Feathers on Friday

If you would like to join me for my Feathers on Friday meme, please put the link to your blog post in the comments and I’ll add the link to my post.

I apologize for the late posting, but our power went out this morning and only recently came back on. Here’s a photo from earlier this week of Snow Geese and some Canada Geese across the road from our house,

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Nikon D610, handheld, f6.3, 1/800, ISO 100, Nikkor 200-500mm, natural light

More Feathers on Friday Posts:

Bird Boy

Birds in Your Backyard

The Cats and the Birds

Wolf Song Blog

JG Birds+

Backyard Bird Blog

The Morning Side of Life

Anotherdayinparadise

A Day in The Life

Feathers on Friday

If you would like to join me for my Feathers on Friday meme, please put the link to your blog post in the comments and I’ll add the link to my post.

Almost all of the geese have left the area for the season except for these Snow Geese,IMG_9839

More Feathers on Friday Posts:

Bird Boy

Birds in Your Backyard

The Cats and the Birds

Wolf Song Blog

Kathie’s Birds

JG Birds+

4forfeathers

Backyard Bird Blog

Alberta’s First Spring Goose Hunt

In January, the Alberta Environment and Sustainable Resource Development (ESRD) announced its first spring Snow Goose and Ross’s Goose hunt. The provinces of Saskatchewan and Manitoba have had spring goose hunts since 1999.

The current Snow Goose population in Canada is about one million birds, which is about twice the number scientists believe the Arctic nesting grounds can support.

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The new hunt will attempt to deal with overpopulation that could devastate the arctic breeding grounds. The degradation of the breeding grounds would affect all wildlife, not just geese, that depend on that habitat. Environment Canada’s 2013 Bird Conservation Strategy for Bird Conservation Region 7 Prairie and Northern Region: Taiga Shield and Hudson Plains notes,

Ecosystems within BCR 7-PNR, particularly in the coastal regions, but more recently in the tundra areas of the Hudson Plains, are under high pressure from a large overabundance of Lesser Snow Geese and rapidly growing populations of Ross’s Geese. A special publication from the Arctic Goose Joint Venture (Leafloor et al. 2012) is a current and expansive review of the situation and conservation options for dealing with this issue. Lesser Snow Goose populations have increased at a remarkable rate, up to 7% per year from the early 1960s to the mid-1990s, due primarily to the agricultural food resources available throughout their migratory routes and on their wintering grounds (Abraham et al. 2005). The abundance of these herbivores on breeding areas in BCR 7-PNR is causing loss or degradation of habitat for a variety of other bird species, and may, over time, cause changes in bird communities in the affected habitats. For example, Savannah Sparrows and their grass/shrub habitat showed large declines, up to 77%, over a 25-year period from 1976 to 2001 in an area adjacent to coastal salt marshes in northern Manitoba (Rockwell et al. 2003). This is attributed to destructive foraging by snow geese causing changes in the properties of the soil, and erosion of the unvegetated soils resulting in potentially irreversible changes (Jefferies et al. 2006). Decreasing Snow and Ross’s Goose numbers will likely require large-scale, intensive management efforts since recent evidence suggests that increased bag limits and the special conservation season (spring hunt) are not curtailing population growth as much as expected (Leafloor et al. 2012).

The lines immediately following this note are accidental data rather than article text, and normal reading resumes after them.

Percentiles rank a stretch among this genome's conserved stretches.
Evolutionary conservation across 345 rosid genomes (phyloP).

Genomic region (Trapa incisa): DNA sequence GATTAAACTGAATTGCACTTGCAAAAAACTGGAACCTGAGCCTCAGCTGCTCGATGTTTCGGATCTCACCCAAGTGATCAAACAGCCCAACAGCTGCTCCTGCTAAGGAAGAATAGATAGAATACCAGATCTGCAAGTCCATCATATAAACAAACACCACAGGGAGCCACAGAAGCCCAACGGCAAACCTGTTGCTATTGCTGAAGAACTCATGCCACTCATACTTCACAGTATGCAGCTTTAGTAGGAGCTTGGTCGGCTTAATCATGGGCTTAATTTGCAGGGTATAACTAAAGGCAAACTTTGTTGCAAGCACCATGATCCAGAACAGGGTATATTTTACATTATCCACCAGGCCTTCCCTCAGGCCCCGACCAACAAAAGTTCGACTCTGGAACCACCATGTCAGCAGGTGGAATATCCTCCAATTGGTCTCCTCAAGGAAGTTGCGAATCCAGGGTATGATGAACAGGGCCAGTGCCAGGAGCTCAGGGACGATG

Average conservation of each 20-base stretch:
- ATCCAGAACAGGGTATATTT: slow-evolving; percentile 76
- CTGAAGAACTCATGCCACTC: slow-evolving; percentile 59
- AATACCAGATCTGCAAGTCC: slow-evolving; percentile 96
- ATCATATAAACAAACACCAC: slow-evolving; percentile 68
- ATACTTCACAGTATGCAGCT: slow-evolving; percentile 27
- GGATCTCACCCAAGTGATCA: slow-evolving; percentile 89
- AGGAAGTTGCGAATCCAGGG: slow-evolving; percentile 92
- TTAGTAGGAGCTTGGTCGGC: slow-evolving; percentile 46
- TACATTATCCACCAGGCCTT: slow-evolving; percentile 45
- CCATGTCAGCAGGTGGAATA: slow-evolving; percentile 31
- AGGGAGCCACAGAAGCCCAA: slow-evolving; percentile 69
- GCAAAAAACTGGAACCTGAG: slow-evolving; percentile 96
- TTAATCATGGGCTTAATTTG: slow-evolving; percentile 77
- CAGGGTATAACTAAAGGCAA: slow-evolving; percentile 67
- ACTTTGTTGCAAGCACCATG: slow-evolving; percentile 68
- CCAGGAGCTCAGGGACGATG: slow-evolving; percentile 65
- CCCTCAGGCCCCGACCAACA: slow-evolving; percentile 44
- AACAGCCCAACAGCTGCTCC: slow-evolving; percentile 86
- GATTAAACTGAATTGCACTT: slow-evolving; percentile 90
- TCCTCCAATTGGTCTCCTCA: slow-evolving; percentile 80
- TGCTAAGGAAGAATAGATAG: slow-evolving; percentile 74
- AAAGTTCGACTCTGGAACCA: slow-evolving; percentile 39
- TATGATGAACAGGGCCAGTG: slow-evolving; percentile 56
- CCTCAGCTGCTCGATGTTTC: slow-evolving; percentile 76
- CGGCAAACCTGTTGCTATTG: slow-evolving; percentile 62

The spring hunt season this year will run from March 15th to June 15th. The daily bag limit will be 50 geese total (Snow and/or Ross’s), but there will be no possession limit.

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Some Albertans are concerned that hunters might accidentally shoot swans instead of geese. Many hunters are very good at identifying geese from swans, so I don’t think this hunt will be much different from the annual fall hunt.

For reference, Snow Geese can be identified by black wing tips and a short neck. Swans and much larger and have entirely white wings and a long neck. This goose/swan ID comparison from the ESRD website,

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Snow Goose Chase 2013


Last year was my first time to attend the Tofield Snow Goose Chase, organized by the Edmonton Nature Club, and I had a wonderful time! Not too long after the Chase I had an email from Mr. Parsons, the ENC’s  Special Events Co-ordinator, who had invited me to the Chase in the first place, and who does so much of its organization. He had an idea for this year, to include a Young Naturalists’ Corner, and asked if I could help with the organization beforehand, and then working at the table. I thought it was a wonderful idea and started planning for the table last May.

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At this year’s Snow Goose Chase — this past Saturday, April 27th — there were some terrific displays at the Tofield Community Centre, including four live raptors from the Edmonton Valley Zoo; Alberta’s own John Acorn, the celebrated naturalist and entomologist whose enthusiasm on Saturday was infectious; a Bugs & Beetles wetland display; an incredible variety of touchable animal pelts from trapper Bill Abercrombie of Alberta Trapline Adventures; Royal Alberta Museum ornithology curator Jocelyn Hudon with the always fascinating mounted bird specimens (including a beautiful Scarlet Ibis); a table from the Beaverhill Bird Observatory; a display of various live and preserved reptiles and amphibians (including some of the preserved ones in water for the kids to touch), and a display of bird and animal carvings from the Boag Lake Carving Studio.